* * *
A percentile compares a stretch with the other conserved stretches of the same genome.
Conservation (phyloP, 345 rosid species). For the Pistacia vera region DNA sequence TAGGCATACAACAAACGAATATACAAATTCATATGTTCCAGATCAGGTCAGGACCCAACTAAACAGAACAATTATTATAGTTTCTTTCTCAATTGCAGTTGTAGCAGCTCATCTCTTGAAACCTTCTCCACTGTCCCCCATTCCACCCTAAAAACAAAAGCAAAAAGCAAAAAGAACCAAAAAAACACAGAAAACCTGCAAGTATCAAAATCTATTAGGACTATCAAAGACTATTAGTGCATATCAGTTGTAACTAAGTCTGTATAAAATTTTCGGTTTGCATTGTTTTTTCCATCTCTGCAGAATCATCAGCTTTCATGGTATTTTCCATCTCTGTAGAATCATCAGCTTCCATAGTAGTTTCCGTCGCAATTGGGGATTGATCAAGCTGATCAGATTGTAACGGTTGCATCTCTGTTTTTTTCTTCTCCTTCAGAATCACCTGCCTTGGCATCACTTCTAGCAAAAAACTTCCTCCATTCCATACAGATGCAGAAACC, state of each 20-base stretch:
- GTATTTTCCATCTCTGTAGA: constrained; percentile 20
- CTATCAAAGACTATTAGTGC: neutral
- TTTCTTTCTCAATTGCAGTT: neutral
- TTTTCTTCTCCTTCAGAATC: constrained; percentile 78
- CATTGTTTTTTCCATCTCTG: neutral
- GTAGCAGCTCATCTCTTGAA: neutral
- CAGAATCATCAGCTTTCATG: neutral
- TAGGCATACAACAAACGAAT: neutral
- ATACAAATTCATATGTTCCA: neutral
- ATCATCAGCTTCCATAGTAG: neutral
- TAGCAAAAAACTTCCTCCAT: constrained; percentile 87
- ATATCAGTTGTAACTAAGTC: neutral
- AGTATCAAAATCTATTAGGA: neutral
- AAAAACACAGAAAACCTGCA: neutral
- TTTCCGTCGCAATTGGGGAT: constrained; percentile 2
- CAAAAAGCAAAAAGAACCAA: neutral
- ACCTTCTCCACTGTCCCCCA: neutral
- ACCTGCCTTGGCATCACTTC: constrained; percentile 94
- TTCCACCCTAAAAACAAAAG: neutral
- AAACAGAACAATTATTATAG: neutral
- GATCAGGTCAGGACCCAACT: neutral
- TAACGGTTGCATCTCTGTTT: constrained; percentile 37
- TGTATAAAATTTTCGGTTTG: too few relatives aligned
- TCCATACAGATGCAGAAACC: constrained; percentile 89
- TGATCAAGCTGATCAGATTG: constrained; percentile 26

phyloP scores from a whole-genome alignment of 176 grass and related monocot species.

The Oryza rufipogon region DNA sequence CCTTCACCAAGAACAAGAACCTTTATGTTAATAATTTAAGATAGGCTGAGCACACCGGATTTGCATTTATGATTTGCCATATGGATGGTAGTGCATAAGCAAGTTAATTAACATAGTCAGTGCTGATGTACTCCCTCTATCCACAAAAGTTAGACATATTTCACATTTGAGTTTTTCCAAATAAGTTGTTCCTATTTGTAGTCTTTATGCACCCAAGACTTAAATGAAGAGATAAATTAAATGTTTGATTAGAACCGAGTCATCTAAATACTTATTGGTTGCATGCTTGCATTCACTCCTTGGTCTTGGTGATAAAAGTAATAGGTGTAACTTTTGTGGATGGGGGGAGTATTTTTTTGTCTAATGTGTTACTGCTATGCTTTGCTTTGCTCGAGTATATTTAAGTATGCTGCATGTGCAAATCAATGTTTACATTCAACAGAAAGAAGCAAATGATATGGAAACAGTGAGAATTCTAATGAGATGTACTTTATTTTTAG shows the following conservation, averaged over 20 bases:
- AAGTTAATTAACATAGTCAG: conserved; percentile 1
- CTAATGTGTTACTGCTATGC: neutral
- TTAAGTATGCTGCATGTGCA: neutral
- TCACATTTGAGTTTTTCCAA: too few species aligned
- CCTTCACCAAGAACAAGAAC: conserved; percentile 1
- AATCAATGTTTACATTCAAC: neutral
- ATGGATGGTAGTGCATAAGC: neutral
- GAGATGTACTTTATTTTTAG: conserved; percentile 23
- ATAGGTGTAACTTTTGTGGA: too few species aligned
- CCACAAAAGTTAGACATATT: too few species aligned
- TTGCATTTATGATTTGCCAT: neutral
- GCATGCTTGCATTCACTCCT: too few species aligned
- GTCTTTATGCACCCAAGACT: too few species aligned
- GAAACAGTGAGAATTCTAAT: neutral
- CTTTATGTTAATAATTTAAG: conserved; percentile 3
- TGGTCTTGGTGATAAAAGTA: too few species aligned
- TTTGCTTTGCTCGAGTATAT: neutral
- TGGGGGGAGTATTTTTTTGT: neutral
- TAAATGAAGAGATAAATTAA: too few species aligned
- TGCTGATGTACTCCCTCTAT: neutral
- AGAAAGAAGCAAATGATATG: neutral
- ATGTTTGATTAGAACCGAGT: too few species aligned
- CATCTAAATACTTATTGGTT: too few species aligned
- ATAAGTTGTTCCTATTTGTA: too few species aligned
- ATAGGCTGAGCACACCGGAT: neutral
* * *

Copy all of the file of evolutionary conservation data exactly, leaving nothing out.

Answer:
A percentile compares a stretch with the other conserved stretches of the same genome.
Conservation (phyloP, 345 rosid species). For the Pistacia vera region DNA sequence TAGGCATACAACAAACGAATATACAAATTCATATGTTCCAGATCAGGTCAGGACCCAACTAAACAGAACAATTATTATAGTTTCTTTCTCAATTGCAGTTGTAGCAGCTCATCTCTTGAAACCTTCTCCACTGTCCCCCATTCCACCCTAAAAACAAAAGCAAAAAGCAAAAAGAACCAAAAAAACACAGAAAACCTGCAAGTATCAAAATCTATTAGGACTATCAAAGACTATTAGTGCATATCAGTTGTAACTAAGTCTGTATAAAATTTTCGGTTTGCATTGTTTTTTCCATCTCTGCAGAATCATCAGCTTTCATGGTATTTTCCATCTCTGTAGAATCATCAGCTTCCATAGTAGTTTCCGTCGCAATTGGGGATTGATCAAGCTGATCAGATTGTAACGGTTGCATCTCTGTTTTTTTCTTCTCCTTCAGAATCACCTGCCTTGGCATCACTTCTAGCAAAAAACTTCCTCCATTCCATACAGATGCAGAAACC, state of each 20-base stretch:
- GTATTTTCCATCTCTGTAGA: constrained; percentile 20
- CTATCAAAGACTATTAGTGC: neutral
- TTTCTTTCTCAATTGCAGTT: neutral
- TTTTCTTCTCCTTCAGAATC: constrained; percentile 78
- CATTGTTTTTTCCATCTCTG: neutral
- GTAGCAGCTCATCTCTTGAA: neutral
- CAGAATCATCAGCTTTCATG: neutral
- TAGGCATACAACAAACGAAT: neutral
- ATACAAATTCATATGTTCCA: neutral
- ATCATCAGCTTCCATAGTAG: neutral
- TAGCAAAAAACTTCCTCCAT: constrained; percentile 87
- ATATCAGTTGTAACTAAGTC: neutral
- AGTATCAAAATCTATTAGGA: neutral
- AAAAACACAGAAAACCTGCA: neutral
- TTTCCGTCGCAATTGGGGAT: constrained; percentile 2
- CAAAAAGCAAAAAGAACCAA: neutral
- ACCTTCTCCACTGTCCCCCA: neutral
- ACCTGCCTTGGCATCACTTC: constrained; percentile 94
- TTCCACCCTAAAAACAAAAG: neutral
- AAACAGAACAATTATTATAG: neutral
- GATCAGGTCAGGACCCAACT: neutral
- TAACGGTTGCATCTCTGTTT: constrained; percentile 37
- TGTATAAAATTTTCGGTTTG: too few relatives aligned
- TCCATACAGATGCAGAAACC: constrained; percentile 89
- TGATCAAGCTGATCAGATTG: constrained; percentile 26

phyloP scores from a whole-genome alignment of 176 grass and related monocot species.

The Oryza rufipogon region DNA sequence CCTTCACCAAGAACAAGAACCTTTATGTTAATAATTTAAGATAGGCTGAGCACACCGGATTTGCATTTATGATTTGCCATATGGATGGTAGTGCATAAGCAAGTTAATTAACATAGTCAGTGCTGATGTACTCCCTCTATCCACAAAAGTTAGACATATTTCACATTTGAGTTTTTCCAAATAAGTTGTTCCTATTTGTAGTCTTTATGCACCCAAGACTTAAATGAAGAGATAAATTAAATGTTTGATTAGAACCGAGTCATCTAAATACTTATTGGTTGCATGCTTGCATTCACTCCTTGGTCTTGGTGATAAAAGTAATAGGTGTAACTTTTGTGGATGGGGGGAGTATTTTTTTGTCTAATGTGTTACTGCTATGCTTTGCTTTGCTCGAGTATATTTAAGTATGCTGCATGTGCAAATCAATGTTTACATTCAACAGAAAGAAGCAAATGATATGGAAACAGTGAGAATTCTAATGAGATGTACTTTATTTTTAG shows the following conservation, averaged over 20 bases:
- AAGTTAATTAACATAGTCAG: conserved; percentile 1
- CTAATGTGTTACTGCTATGC: neutral
- TTAAGTATGCTGCATGTGCA: neutral
- TCACATTTGAGTTTTTCCAA: too few species aligned
- CCTTCACCAAGAACAAGAAC: conserved; percentile 1
- AATCAATGTTTACATTCAAC: neutral
- ATGGATGGTAGTGCATAAGC: neutral
- GAGATGTACTTTATTTTTAG: conserved; percentile 23
- ATAGGTGTAACTTTTGTGGA: too few species aligned
- CCACAAAAGTTAGACATATT: too few species aligned
- TTGCATTTATGATTTGCCAT: neutral
- GCATGCTTGCATTCACTCCT: too few species aligned
- GTCTTTATGCACCCAAGACT: too few species aligned
- GAAACAGTGAGAATTCTAAT: neutral
- CTTTATGTTAATAATTTAAG: conserved; percentile 3
- TGGTCTTGGTGATAAAAGTA: too few species aligned
- TTTGCTTTGCTCGAGTATAT: neutral
- TGGGGGGAGTATTTTTTTGT: neutral
- TAAATGAAGAGATAAATTAA: too few species aligned
- TGCTGATGTACTCCCTCTAT: neutral
- AGAAAGAAGCAAATGATATG: neutral
- ATGTTTGATTAGAACCGAGT: too few species aligned
- CATCTAAATACTTATTGGTT: too few species aligned
- ATAAGTTGTTCCTATTTGTA: too few species aligned
- ATAGGCTGAGCACACCGGAT: neutral